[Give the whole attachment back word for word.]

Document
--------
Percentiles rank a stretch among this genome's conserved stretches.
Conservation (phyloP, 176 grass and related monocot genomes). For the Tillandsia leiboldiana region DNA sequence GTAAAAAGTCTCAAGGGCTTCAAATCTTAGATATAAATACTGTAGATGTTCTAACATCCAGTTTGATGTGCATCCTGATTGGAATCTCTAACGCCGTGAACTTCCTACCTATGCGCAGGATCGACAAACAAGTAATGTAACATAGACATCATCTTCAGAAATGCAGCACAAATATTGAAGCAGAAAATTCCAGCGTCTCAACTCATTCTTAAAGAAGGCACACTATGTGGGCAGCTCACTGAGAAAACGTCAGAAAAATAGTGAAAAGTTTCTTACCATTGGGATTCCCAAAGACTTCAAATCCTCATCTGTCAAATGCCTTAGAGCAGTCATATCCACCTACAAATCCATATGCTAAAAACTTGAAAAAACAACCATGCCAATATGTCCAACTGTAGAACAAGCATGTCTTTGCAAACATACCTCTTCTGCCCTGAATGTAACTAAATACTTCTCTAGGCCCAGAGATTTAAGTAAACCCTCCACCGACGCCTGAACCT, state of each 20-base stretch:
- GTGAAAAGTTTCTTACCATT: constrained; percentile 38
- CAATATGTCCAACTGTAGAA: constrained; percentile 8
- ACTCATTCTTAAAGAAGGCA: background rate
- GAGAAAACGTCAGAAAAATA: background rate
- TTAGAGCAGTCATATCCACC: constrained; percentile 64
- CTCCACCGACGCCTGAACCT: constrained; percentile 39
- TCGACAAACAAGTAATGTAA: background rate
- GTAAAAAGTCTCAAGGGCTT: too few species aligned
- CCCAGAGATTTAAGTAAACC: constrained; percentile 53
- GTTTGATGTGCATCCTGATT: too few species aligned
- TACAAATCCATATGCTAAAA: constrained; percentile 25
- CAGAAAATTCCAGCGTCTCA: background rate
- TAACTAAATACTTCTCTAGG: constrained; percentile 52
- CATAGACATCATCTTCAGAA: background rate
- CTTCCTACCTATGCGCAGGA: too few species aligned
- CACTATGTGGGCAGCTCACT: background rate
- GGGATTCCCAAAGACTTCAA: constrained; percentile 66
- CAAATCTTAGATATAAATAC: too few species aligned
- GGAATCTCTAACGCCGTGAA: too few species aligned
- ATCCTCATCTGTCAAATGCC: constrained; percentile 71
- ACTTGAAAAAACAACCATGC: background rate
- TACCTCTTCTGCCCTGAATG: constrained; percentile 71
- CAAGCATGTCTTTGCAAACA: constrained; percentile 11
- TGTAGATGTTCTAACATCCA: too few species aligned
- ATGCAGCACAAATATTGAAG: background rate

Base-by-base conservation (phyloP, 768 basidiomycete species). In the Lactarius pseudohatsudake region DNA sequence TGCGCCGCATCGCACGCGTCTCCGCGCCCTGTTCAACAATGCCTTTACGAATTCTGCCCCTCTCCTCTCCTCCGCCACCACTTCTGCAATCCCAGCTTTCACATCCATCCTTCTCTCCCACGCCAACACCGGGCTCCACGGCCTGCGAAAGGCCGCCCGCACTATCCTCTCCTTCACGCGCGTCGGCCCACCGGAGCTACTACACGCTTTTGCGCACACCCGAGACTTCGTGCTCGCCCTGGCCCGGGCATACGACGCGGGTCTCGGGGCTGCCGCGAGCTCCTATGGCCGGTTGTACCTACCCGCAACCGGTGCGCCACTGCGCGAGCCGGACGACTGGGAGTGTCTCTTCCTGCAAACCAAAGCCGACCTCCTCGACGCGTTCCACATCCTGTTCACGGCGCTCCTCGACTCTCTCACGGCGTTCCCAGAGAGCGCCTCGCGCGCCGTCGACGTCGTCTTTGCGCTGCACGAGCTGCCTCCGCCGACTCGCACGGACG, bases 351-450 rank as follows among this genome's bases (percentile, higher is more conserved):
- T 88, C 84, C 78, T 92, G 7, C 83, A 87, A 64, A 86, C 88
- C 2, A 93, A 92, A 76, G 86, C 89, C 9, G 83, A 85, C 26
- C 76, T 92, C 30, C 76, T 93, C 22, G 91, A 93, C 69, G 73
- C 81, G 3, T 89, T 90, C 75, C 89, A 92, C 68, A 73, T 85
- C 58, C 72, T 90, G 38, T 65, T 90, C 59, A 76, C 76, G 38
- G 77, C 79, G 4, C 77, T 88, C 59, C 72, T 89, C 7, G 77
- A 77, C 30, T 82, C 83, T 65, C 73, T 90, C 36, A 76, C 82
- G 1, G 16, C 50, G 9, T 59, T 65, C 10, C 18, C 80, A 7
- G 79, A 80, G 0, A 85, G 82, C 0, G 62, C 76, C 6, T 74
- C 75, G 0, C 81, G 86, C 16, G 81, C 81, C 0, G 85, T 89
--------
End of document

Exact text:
Percentiles rank a stretch among this genome's conserved stretches.
Conservation (phyloP, 176 grass and related monocot genomes). For the Tillandsia leiboldiana region DNA sequence GTAAAAAGTCTCAAGGGCTTCAAATCTTAGATATAAATACTGTAGATGTTCTAACATCCAGTTTGATGTGCATCCTGATTGGAATCTCTAACGCCGTGAACTTCCTACCTATGCGCAGGATCGACAAACAAGTAATGTAACATAGACATCATCTTCAGAAATGCAGCACAAATATTGAAGCAGAAAATTCCAGCGTCTCAACTCATTCTTAAAGAAGGCACACTATGTGGGCAGCTCACTGAGAAAACGTCAGAAAAATAGTGAAAAGTTTCTTACCATTGGGATTCCCAAAGACTTCAAATCCTCATCTGTCAAATGCCTTAGAGCAGTCATATCCACCTACAAATCCATATGCTAAAAACTTGAAAAAACAACCATGCCAATATGTCCAACTGTAGAACAAGCATGTCTTTGCAAACATACCTCTTCTGCCCTGAATGTAACTAAATACTTCTCTAGGCCCAGAGATTTAAGTAAACCCTCCACCGACGCCTGAACCT, state of each 20-base stretch:
- GTGAAAAGTTTCTTACCATT: constrained; percentile 38
- CAATATGTCCAACTGTAGAA: constrained; percentile 8
- ACTCATTCTTAAAGAAGGCA: background rate
- GAGAAAACGTCAGAAAAATA: background rate
- TTAGAGCAGTCATATCCACC: constrained; percentile 64
- CTCCACCGACGCCTGAACCT: constrained; percentile 39
- TCGACAAACAAGTAATGTAA: background rate
- GTAAAAAGTCTCAAGGGCTT: too few species aligned
- CCCAGAGATTTAAGTAAACC: constrained; percentile 53
- GTTTGATGTGCATCCTGATT: too few species aligned
- TACAAATCCATATGCTAAAA: constrained; percentile 25
- CAGAAAATTCCAGCGTCTCA: background rate
- TAACTAAATACTTCTCTAGG: constrained; percentile 52
- CATAGACATCATCTTCAGAA: background rate
- CTTCCTACCTATGCGCAGGA: too few species aligned
- CACTATGTGGGCAGCTCACT: background rate
- GGGATTCCCAAAGACTTCAA: constrained; percentile 66
- CAAATCTTAGATATAAATAC: too few species aligned
- GGAATCTCTAACGCCGTGAA: too few species aligned
- ATCCTCATCTGTCAAATGCC: constrained; percentile 71
- ACTTGAAAAAACAACCATGC: background rate
- TACCTCTTCTGCCCTGAATG: constrained; percentile 71
- CAAGCATGTCTTTGCAAACA: constrained; percentile 11
- TGTAGATGTTCTAACATCCA: too few species aligned
- ATGCAGCACAAATATTGAAG: background rate

Base-by-base conservation (phyloP, 768 basidiomycete species). In the Lactarius pseudohatsudake region DNA sequence TGCGCCGCATCGCACGCGTCTCCGCGCCCTGTTCAACAATGCCTTTACGAATTCTGCCCCTCTCCTCTCCTCCGCCACCACTTCTGCAATCCCAGCTTTCACATCCATCCTTCTCTCCCACGCCAACACCGGGCTCCACGGCCTGCGAAAGGCCGCCCGCACTATCCTCTCCTTCACGCGCGTCGGCCCACCGGAGCTACTACACGCTTTTGCGCACACCCGAGACTTCGTGCTCGCCCTGGCCCGGGCATACGACGCGGGTCTCGGGGCTGCCGCGAGCTCCTATGGCCGGTTGTACCTACCCGCAACCGGTGCGCCACTGCGCGAGCCGGACGACTGGGAGTGTCTCTTCCTGCAAACCAAAGCCGACCTCCTCGACGCGTTCCACATCCTGTTCACGGCGCTCCTCGACTCTCTCACGGCGTTCCCAGAGAGCGCCTCGCGCGCCGTCGACGTCGTCTTTGCGCTGCACGAGCTGCCTCCGCCGACTCGCACGGACG, bases 351-450 rank as follows among this genome's bases (percentile, higher is more conserved):
- T 88, C 84, C 78, T 92, G 7, C 83, A 87, A 64, A 86, C 88
- C 2, A 93, A 92, A 76, G 86, C 89, C 9, G 83, A 85, C 26
- C 76, T 92, C 30, C 76, T 93, C 22, G 91, A 93, C 69, G 73
- C 81, G 3, T 89, T 90, C 75, C 89, A 92, C 68, A 73, T 85
- C 58, C 72, T 90, G 38, T 65, T 90, C 59, A 76, C 76, G 38
- G 77, C 79, G 4, C 77, T 88, C 59, C 72, T 89, C 7, G 77
- A 77, C 30, T 82, C 83, T 65, C 73, T 90, C 36, A 76, C 82
- G 1, G 16, C 50, G 9, T 59, T 65, C 10, C 18, C 80, A 7
- G 79, A 80, G 0, A 85, G 82, C 0, G 62, C 76, C 6, T 74
- C 75, G 0, C 81, G 86, C 16, G 81, C 81, C 0, G 85, T 89